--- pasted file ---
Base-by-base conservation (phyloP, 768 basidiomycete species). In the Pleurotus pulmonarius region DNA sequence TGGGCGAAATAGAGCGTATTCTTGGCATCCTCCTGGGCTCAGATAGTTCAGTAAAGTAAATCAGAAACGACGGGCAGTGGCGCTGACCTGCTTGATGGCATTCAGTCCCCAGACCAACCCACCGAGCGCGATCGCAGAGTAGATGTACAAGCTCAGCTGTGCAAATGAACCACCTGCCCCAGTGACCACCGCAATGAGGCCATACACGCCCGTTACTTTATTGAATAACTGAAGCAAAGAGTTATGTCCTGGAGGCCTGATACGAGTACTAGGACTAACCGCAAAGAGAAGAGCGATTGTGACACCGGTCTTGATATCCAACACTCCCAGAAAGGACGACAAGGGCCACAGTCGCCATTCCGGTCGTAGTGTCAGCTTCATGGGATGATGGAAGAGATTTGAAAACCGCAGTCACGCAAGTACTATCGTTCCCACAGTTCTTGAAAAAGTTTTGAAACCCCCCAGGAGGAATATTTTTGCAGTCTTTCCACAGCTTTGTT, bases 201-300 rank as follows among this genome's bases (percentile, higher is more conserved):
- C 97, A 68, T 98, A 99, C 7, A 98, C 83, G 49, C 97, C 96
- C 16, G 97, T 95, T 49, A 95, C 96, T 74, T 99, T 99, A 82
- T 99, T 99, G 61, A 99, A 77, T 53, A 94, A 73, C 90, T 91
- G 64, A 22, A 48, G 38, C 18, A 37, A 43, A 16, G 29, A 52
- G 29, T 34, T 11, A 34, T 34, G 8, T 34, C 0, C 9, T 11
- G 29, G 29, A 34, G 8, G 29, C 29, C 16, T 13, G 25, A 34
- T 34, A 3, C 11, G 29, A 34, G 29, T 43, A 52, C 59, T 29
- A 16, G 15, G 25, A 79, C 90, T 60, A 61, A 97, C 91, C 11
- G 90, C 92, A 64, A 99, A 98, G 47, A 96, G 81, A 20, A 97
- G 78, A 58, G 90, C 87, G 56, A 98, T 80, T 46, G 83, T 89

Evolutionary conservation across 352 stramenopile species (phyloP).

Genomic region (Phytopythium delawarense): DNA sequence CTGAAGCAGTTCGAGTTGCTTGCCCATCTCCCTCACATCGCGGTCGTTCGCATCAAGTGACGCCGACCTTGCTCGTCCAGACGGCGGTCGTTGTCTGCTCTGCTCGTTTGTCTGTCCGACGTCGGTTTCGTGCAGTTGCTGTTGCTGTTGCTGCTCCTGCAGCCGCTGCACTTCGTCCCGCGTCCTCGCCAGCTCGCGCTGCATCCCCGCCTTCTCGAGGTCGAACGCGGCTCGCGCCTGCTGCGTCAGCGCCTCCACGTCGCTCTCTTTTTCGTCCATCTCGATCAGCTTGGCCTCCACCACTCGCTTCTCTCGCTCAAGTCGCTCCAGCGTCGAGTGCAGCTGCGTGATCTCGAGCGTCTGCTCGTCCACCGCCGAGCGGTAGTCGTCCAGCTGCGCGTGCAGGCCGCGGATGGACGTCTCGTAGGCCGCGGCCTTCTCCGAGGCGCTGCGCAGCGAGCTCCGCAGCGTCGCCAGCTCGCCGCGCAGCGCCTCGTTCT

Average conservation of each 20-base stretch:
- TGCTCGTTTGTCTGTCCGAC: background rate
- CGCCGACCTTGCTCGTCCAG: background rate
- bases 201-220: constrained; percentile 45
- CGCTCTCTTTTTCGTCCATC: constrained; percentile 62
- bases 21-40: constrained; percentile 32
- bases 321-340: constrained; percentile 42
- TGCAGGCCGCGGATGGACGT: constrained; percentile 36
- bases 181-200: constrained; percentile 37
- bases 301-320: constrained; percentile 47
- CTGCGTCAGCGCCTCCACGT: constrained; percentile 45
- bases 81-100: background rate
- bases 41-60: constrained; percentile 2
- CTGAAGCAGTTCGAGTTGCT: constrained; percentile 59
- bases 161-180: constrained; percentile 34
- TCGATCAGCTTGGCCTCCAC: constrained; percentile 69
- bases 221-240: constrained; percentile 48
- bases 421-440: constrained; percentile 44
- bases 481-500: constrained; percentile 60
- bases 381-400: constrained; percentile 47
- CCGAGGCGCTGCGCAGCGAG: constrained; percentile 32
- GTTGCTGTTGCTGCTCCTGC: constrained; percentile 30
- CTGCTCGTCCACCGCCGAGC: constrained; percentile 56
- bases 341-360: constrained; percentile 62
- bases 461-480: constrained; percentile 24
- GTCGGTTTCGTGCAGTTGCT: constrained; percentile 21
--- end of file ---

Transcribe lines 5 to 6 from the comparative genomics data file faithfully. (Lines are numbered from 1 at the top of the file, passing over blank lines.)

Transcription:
- G 64, A 22, A 48, G 38, C 18, A 37, A 43, A 16, G 29, A 52
- G 29, T 34, T 11, A 34, T 34, G 8, T 34, C 0, C 9, T 11